Vrooden’s origin story is one of infatuation. Carol Duplain, chemical engineer by trade, fell in love with microbrews, but most of all, with the inherent complexity of brewing German beers. His keenness soon pushed him to start brewing his own beer, a hobby that turned into a business venture when a friend of a friend, who happened to be a judge for international beer competitions, said of Carol’s product: “If that guy sold his beer, I’d buy some.” Needless to say, that comment did not fall on deaf ears. It was time to get serious!
With longtime friend Hervé Gagnon by his side. Carol called on his inner entrepreneur to launch Brasserie Vrooden in 2016. Later on, Marc-André, an enthusiastic employee and renaissance man if there was ever one (do you know many people who have harvested hay, worked at the SAQ, did some construction and also spent a stint in a marketing agency among many, many different things?) convinced his bosses to let him become a partner in the business.
Vrooden is quite simply a love story. The love of beer, or brewing, of sharing, of adventure, but also the love of things made wonderfully complicated!
At its inception, Vrooden focused on German style beers, Carol’s favourites due to their particular brewing techniques, such as decoction, and to the engineering know-how (go figure!) shown by the Germans when they developed different beers all brewed using only four ingredients, water, yeast, malt and hops – the Reinheitsgebot. The purity of the various styles, the 3,000 years of history … who could resist such a stimulating challenge?
The beers brewed at Vrooden soon garnered recognition. To date, they have won nine medals in Canada, and they are getting increasingly renowned through the country, all while carving themselves a special place in the hearts of beer fans.
Today’s microbrewery market being what it is, the team had to diversify their offerings to stay competitive. A successful endeavour: nowadays, Vrooden also offers a vast array of all kinds of beers – stouts, IPAs (and their many variants), goses, etc. – each one tastier than the next. Some of their seasonal beers have fans clamouring for them all year round.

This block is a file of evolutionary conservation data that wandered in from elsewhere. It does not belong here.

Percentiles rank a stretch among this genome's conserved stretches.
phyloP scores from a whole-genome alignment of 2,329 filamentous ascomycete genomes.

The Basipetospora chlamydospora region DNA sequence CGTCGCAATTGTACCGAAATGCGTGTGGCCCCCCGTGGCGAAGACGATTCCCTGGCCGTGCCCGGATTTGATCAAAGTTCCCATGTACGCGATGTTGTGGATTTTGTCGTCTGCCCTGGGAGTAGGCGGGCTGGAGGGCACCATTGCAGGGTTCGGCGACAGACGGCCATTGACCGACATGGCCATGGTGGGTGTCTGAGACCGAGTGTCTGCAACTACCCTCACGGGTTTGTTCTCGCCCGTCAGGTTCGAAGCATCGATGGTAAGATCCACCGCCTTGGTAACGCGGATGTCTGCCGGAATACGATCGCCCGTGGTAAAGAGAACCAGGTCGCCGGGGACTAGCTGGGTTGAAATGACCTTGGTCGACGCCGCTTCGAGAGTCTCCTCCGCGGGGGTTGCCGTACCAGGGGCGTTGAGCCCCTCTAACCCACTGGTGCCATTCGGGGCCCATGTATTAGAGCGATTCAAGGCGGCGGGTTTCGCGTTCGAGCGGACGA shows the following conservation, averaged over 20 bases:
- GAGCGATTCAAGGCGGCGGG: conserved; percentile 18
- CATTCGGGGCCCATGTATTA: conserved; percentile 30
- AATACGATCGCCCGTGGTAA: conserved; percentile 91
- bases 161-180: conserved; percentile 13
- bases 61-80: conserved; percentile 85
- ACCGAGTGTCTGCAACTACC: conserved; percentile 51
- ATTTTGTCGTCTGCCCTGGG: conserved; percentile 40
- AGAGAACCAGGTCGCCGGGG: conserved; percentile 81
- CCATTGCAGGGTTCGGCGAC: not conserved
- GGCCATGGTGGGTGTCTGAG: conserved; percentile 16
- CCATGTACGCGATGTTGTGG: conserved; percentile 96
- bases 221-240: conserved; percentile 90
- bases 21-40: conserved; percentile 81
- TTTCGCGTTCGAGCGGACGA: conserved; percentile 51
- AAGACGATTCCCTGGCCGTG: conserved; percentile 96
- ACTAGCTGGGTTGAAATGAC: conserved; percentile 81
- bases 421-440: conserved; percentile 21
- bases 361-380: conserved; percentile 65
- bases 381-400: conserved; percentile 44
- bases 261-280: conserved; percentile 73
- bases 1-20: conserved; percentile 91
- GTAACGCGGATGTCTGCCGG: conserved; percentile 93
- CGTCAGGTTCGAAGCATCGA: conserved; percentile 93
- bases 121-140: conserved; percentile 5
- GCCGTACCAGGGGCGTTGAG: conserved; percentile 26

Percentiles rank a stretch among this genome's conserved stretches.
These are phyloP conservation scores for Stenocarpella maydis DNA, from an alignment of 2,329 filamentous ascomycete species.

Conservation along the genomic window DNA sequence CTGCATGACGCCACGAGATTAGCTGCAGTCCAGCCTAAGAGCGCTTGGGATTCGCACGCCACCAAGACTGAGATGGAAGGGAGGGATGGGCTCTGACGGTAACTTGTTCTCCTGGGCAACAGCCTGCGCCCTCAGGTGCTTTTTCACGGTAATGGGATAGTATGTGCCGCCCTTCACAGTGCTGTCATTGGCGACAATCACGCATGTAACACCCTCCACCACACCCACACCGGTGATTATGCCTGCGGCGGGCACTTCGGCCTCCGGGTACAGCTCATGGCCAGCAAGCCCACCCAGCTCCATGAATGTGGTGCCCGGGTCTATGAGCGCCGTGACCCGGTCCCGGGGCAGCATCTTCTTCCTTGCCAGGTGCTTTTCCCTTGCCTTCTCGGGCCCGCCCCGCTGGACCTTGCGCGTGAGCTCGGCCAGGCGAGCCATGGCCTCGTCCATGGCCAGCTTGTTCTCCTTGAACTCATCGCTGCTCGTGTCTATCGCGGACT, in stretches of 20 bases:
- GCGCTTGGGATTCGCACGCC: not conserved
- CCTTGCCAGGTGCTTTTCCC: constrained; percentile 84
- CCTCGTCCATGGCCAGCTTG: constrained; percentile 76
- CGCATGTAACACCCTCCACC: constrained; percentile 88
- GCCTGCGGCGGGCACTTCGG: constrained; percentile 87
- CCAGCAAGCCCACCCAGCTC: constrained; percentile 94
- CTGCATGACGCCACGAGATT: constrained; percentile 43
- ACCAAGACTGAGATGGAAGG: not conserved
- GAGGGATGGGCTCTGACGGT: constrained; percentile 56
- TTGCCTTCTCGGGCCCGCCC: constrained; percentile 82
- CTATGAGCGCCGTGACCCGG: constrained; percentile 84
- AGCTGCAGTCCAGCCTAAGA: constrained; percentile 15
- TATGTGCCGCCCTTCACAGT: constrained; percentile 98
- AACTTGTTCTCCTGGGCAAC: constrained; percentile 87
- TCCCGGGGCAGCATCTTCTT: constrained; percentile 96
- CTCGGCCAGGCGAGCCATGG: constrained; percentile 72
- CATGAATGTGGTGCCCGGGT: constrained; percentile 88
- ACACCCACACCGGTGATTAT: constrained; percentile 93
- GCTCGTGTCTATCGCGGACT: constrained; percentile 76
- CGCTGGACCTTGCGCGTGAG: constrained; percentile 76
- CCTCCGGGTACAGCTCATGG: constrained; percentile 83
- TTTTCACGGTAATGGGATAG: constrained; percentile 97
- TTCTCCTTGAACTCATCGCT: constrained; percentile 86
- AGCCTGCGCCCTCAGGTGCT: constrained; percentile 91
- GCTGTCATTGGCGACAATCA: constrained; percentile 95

Vrooden is one of the only breweries in North America to use a five-vat system that makes decoction possible. With this equipment, Carol, Marc-André and team are able to make any beer. But brewing quality beer also comes down to water, and the team is of course well-equiped in that respect too; the brewery uses one of the most advanced water treatment systems in Québec.
Hops, malt, water, equipment, physico-chemistry, authenticity, rigour… Here, everything is meticulously calculated, and nothing is left to chance. And that’s exactly what sets Vrooden apart.
And the name Vrooden means what, exactly? Absolutely nothing! When Carol was working in electronics (look, another Renaissance man!), the owner of the company hailed from Germany, and he would order different parts from his native country. The warehouse manager, when he’d receive these parts with rather long names, would jokingly tell his boss“Your order of vrooden is here.” Eventually, while having drinks, Carol and his colleagues started raising their glasses while calling “Vrooden!” the same way you might say “Cheers!”. When it comes down to it, Vrooden means sharing a round of drinks with friends, spending quality time together. And that is truly what is at the core of the brewing philosophy.
In short, we brew our beers with German precisions, we optimize our processes like engineers, and we explore new avenues like artists. All this, from Granby, in our home province of Québec.
Our brewing methods are inspired by the Bavarian beer purity law, i.e. the Reinheitsgebot, that was enacted in 1516. According to this decree, only the following ingredients could be used in the preparation of beer: malt, hops, and water. Back then, the fermentation process was not quite understood, and the notion of yeast didn’t exist. Fermentation happened spontaneously, either through exposure to wild yeasts in the air, or through the use of wood barrels that had been “contaminated” by a previous batch of beer. This fateful law forced German brewers to develop unique methods, with only the addition of temperature and time to condition their beers and keep them fit for consumption over a longer period of time, before the advent of refrigeration.